The first Voice&Data TLF Dialogue on the role of telecom in crisis saw the speakers deliberate on the role played by the telecom sector in crisis management, the “new normal” trends, and India’s infrastructure needs for a digital economy.
Speaking at the webinar Bharti Enterprises ViceChairman and Bharti Infratel Executive Chairman Akhil Gupta said that the telecom sector was better prepared among the industries to face the COVID-19 crisis. “Crisis management is not new to the telecom sector. It has always been on the ground to face the emergencies and exigencies of connectivity and the COVID-19 pandemic was as good as facing earthquake or flood in the country,” he said.
Gupta further added that during the initial days of the lockdown, the industry witnessed a superb coordination among telecom equipment and internet service providers who created their war rooms to handle the situation. He, however, credited the Department of Telecommunication (DoT) for its commendable efforts in making this happen.
“The department was proactive in enabling the movement of equipment and people in a timely manner, with the respective state governments also doing their part to help the industry provide seamless connectivity to end-users,” he said.
Highlighting that the lockdown that followed COVID-19 crisis led to a massive surge in demand for data, which broke several records and predictions on connectivity, Bharti Airtel Global Chief Information Officer Harmeen Mehta said, “What was predicted to happen in 10 years happened overnight, leaving the telecom industry at its edge on how to deliver services uninterrupted.”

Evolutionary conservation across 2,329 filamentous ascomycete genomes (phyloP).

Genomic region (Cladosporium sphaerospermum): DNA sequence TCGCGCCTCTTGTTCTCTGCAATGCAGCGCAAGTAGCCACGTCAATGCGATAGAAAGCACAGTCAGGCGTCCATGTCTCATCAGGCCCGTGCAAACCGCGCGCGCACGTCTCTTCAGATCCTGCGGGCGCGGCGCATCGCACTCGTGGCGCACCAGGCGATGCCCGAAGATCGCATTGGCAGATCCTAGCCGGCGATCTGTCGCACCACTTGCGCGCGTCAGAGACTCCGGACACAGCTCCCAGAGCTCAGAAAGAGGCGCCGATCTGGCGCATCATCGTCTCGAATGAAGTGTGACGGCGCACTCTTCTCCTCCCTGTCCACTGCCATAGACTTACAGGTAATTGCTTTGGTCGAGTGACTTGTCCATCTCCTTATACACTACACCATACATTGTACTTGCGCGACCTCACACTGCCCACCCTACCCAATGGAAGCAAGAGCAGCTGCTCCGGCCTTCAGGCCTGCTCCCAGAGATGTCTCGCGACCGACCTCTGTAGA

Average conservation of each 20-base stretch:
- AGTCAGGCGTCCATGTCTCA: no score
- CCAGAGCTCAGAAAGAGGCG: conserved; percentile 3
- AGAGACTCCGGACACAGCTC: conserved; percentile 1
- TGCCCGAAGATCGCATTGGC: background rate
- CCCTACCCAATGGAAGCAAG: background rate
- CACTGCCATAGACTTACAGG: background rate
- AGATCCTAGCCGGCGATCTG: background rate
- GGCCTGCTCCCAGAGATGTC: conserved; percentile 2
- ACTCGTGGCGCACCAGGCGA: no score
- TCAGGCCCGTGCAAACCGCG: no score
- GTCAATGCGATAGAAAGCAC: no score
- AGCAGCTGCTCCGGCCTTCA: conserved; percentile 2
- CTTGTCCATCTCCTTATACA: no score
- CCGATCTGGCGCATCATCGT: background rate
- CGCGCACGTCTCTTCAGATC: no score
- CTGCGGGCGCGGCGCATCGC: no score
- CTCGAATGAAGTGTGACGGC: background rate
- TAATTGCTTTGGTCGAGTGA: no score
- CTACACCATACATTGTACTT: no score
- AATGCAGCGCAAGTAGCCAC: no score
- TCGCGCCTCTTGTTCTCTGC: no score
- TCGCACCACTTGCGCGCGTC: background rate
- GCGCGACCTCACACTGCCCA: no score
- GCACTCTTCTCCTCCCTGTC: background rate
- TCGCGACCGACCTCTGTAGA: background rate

Adding that over half the world is running virtually, unlocking barriers that were posed by the physical world, Mehta further said that the companies that were adopting fewer digital technologies, transformed overnight to adapt and adopt next-gen technologies.
“Earlier, negotiations with clients took weeks, but the demand for connectivity and large scale immediate consumption brought the deals to be closed at lightning speed,” she stated.
According to Bharti Airtel Chief Technology Officer Randeep Sekhon, the major surge in demand happened at the home front and the pipes grew fatter at the domestic end. “The data consumption pattern differed during the lockdown. The earlier peak hour for mobile data—from 7 to 9 pm—became a whole day affair. A huge shift in this demand has kept the telecom operators working round the clock.”
Sekhon also highlighted that the demand from rural areas saw a triple fold jump in voice and data consumption. “During this crisis, a well-established cloud infrastructure allowed Airtel’s network to scale at ease, with speed and also ensured that business continuity is maintained to a large extent with the field engineers doing a great job.”
Presenting the infrastructure provider’s perspective Cisco Systems’ Service Provider Business President for the Asia Pacific and Japan Sanjay Kaul said that the preparedness to deal with the crisis meant mere scaling up of the systems for the company. Highlighting the telecom sector’s role, he said that it was possible to be connected because of the lag-free efficiency of the telecom operators and internet service providers.
“In April, when several COVID-19-affected countries were under lockdown, Cisco witnessed manifold increase in its user base. Clocking more than five million Webex meetings, we worked relentlessly to meet the surge in demand for collaborative web tools.”
He also pointed out that to support the industry deal with the situation, Cisco offered a six-month free package to its 3,500 new customers who were in need of collaborative tools, many of whom are likely to sign up for a long-term commitment.
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